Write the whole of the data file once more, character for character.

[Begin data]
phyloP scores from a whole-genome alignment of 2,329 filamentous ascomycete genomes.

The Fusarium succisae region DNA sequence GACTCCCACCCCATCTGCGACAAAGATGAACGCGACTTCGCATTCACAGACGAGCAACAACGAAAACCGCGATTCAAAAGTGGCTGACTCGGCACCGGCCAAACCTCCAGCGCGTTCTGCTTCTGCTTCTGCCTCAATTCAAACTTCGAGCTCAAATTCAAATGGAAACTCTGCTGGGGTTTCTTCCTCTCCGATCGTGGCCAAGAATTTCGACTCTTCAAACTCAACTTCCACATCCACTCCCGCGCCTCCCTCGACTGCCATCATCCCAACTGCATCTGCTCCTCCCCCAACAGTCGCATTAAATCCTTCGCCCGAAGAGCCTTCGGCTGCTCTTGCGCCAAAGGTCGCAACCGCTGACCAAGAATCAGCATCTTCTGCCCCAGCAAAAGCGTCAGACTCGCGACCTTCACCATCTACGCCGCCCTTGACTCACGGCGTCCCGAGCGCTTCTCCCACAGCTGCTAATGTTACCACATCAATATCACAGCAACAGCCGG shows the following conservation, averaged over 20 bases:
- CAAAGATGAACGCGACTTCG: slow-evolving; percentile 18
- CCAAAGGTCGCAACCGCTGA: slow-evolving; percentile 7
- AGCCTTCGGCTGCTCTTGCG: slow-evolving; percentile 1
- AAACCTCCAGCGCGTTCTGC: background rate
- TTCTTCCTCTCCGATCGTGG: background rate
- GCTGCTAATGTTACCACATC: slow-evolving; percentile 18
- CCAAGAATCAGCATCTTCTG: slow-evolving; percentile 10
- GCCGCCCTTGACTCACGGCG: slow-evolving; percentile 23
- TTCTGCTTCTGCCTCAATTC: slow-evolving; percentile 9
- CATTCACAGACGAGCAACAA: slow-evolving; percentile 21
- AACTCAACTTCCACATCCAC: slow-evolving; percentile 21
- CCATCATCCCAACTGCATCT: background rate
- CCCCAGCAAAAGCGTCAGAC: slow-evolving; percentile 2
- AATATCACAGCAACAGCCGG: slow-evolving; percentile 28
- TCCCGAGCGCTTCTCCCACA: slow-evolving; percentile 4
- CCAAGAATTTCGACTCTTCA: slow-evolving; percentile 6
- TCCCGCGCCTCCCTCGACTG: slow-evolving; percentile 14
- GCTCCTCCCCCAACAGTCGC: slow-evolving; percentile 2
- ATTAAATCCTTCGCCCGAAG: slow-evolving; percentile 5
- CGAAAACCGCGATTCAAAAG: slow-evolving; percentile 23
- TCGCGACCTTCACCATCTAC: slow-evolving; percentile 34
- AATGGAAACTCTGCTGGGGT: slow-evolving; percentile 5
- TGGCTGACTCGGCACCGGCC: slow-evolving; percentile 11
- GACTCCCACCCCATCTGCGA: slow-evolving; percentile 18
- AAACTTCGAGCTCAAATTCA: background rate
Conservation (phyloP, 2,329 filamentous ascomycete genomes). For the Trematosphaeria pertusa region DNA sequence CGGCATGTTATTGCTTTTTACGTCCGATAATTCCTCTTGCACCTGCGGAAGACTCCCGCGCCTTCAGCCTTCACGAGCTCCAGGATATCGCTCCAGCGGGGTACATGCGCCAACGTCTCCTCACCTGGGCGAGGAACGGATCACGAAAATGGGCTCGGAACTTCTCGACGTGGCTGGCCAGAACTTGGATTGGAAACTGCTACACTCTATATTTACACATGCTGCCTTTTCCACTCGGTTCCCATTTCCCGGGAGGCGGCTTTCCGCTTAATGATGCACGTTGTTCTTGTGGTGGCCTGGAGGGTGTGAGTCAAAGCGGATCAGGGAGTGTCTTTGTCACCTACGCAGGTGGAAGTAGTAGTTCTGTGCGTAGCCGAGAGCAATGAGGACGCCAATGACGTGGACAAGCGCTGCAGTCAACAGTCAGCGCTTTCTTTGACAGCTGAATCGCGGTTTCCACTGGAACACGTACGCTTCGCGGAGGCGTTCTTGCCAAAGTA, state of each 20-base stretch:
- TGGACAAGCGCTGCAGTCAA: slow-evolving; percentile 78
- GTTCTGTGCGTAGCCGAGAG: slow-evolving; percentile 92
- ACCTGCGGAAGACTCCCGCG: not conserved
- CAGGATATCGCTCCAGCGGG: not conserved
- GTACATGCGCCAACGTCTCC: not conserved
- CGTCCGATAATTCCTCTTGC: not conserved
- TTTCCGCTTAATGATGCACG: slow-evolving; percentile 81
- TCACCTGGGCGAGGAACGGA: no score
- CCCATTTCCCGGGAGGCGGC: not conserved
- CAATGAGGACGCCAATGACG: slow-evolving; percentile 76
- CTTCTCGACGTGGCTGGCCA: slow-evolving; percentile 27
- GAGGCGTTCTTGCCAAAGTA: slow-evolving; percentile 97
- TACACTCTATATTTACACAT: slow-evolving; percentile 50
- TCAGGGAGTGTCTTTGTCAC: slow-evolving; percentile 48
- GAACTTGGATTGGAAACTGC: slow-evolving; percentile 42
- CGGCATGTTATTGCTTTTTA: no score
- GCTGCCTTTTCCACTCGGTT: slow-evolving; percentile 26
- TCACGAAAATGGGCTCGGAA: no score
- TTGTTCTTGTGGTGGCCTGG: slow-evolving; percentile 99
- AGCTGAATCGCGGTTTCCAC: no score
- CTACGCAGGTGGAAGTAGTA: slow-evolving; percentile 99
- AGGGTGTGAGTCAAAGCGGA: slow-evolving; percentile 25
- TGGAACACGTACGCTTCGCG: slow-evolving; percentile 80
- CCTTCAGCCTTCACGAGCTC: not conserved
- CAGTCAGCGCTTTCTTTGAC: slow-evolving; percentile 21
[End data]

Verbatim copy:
phyloP scores from a whole-genome alignment of 2,329 filamentous ascomycete genomes.

The Fusarium succisae region DNA sequence GACTCCCACCCCATCTGCGACAAAGATGAACGCGACTTCGCATTCACAGACGAGCAACAACGAAAACCGCGATTCAAAAGTGGCTGACTCGGCACCGGCCAAACCTCCAGCGCGTTCTGCTTCTGCTTCTGCCTCAATTCAAACTTCGAGCTCAAATTCAAATGGAAACTCTGCTGGGGTTTCTTCCTCTCCGATCGTGGCCAAGAATTTCGACTCTTCAAACTCAACTTCCACATCCACTCCCGCGCCTCCCTCGACTGCCATCATCCCAACTGCATCTGCTCCTCCCCCAACAGTCGCATTAAATCCTTCGCCCGAAGAGCCTTCGGCTGCTCTTGCGCCAAAGGTCGCAACCGCTGACCAAGAATCAGCATCTTCTGCCCCAGCAAAAGCGTCAGACTCGCGACCTTCACCATCTACGCCGCCCTTGACTCACGGCGTCCCGAGCGCTTCTCCCACAGCTGCTAATGTTACCACATCAATATCACAGCAACAGCCGG shows the following conservation, averaged over 20 bases:
- CAAAGATGAACGCGACTTCG: slow-evolving; percentile 18
- CCAAAGGTCGCAACCGCTGA: slow-evolving; percentile 7
- AGCCTTCGGCTGCTCTTGCG: slow-evolving; percentile 1
- AAACCTCCAGCGCGTTCTGC: background rate
- TTCTTCCTCTCCGATCGTGG: background rate
- GCTGCTAATGTTACCACATC: slow-evolving; percentile 18
- CCAAGAATCAGCATCTTCTG: slow-evolving; percentile 10
- GCCGCCCTTGACTCACGGCG: slow-evolving; percentile 23
- TTCTGCTTCTGCCTCAATTC: slow-evolving; percentile 9
- CATTCACAGACGAGCAACAA: slow-evolving; percentile 21
- AACTCAACTTCCACATCCAC: slow-evolving; percentile 21
- CCATCATCCCAACTGCATCT: background rate
- CCCCAGCAAAAGCGTCAGAC: slow-evolving; percentile 2
- AATATCACAGCAACAGCCGG: slow-evolving; percentile 28
- TCCCGAGCGCTTCTCCCACA: slow-evolving; percentile 4
- CCAAGAATTTCGACTCTTCA: slow-evolving; percentile 6
- TCCCGCGCCTCCCTCGACTG: slow-evolving; percentile 14
- GCTCCTCCCCCAACAGTCGC: slow-evolving; percentile 2
- ATTAAATCCTTCGCCCGAAG: slow-evolving; percentile 5
- CGAAAACCGCGATTCAAAAG: slow-evolving; percentile 23
- TCGCGACCTTCACCATCTAC: slow-evolving; percentile 34
- AATGGAAACTCTGCTGGGGT: slow-evolving; percentile 5
- TGGCTGACTCGGCACCGGCC: slow-evolving; percentile 11
- GACTCCCACCCCATCTGCGA: slow-evolving; percentile 18
- AAACTTCGAGCTCAAATTCA: background rate
Conservation (phyloP, 2,329 filamentous ascomycete genomes). For the Trematosphaeria pertusa region DNA sequence CGGCATGTTATTGCTTTTTACGTCCGATAATTCCTCTTGCACCTGCGGAAGACTCCCGCGCCTTCAGCCTTCACGAGCTCCAGGATATCGCTCCAGCGGGGTACATGCGCCAACGTCTCCTCACCTGGGCGAGGAACGGATCACGAAAATGGGCTCGGAACTTCTCGACGTGGCTGGCCAGAACTTGGATTGGAAACTGCTACACTCTATATTTACACATGCTGCCTTTTCCACTCGGTTCCCATTTCCCGGGAGGCGGCTTTCCGCTTAATGATGCACGTTGTTCTTGTGGTGGCCTGGAGGGTGTGAGTCAAAGCGGATCAGGGAGTGTCTTTGTCACCTACGCAGGTGGAAGTAGTAGTTCTGTGCGTAGCCGAGAGCAATGAGGACGCCAATGACGTGGACAAGCGCTGCAGTCAACAGTCAGCGCTTTCTTTGACAGCTGAATCGCGGTTTCCACTGGAACACGTACGCTTCGCGGAGGCGTTCTTGCCAAAGTA, state of each 20-base stretch:
- TGGACAAGCGCTGCAGTCAA: slow-evolving; percentile 78
- GTTCTGTGCGTAGCCGAGAG: slow-evolving; percentile 92
- ACCTGCGGAAGACTCCCGCG: not conserved
- CAGGATATCGCTCCAGCGGG: not conserved
- GTACATGCGCCAACGTCTCC: not conserved
- CGTCCGATAATTCCTCTTGC: not conserved
- TTTCCGCTTAATGATGCACG: slow-evolving; percentile 81
- TCACCTGGGCGAGGAACGGA: no score
- CCCATTTCCCGGGAGGCGGC: not conserved
- CAATGAGGACGCCAATGACG: slow-evolving; percentile 76
- CTTCTCGACGTGGCTGGCCA: slow-evolving; percentile 27
- GAGGCGTTCTTGCCAAAGTA: slow-evolving; percentile 97
- TACACTCTATATTTACACAT: slow-evolving; percentile 50
- TCAGGGAGTGTCTTTGTCAC: slow-evolving; percentile 48
- GAACTTGGATTGGAAACTGC: slow-evolving; percentile 42
- CGGCATGTTATTGCTTTTTA: no score
- GCTGCCTTTTCCACTCGGTT: slow-evolving; percentile 26
- TCACGAAAATGGGCTCGGAA: no score
- TTGTTCTTGTGGTGGCCTGG: slow-evolving; percentile 99
- AGCTGAATCGCGGTTTCCAC: no score
- CTACGCAGGTGGAAGTAGTA: slow-evolving; percentile 99
- AGGGTGTGAGTCAAAGCGGA: slow-evolving; percentile 25
- TGGAACACGTACGCTTCGCG: slow-evolving; percentile 80
- CCTTCAGCCTTCACGAGCTC: not conserved
- CAGTCAGCGCTTTCTTTGAC: slow-evolving; percentile 21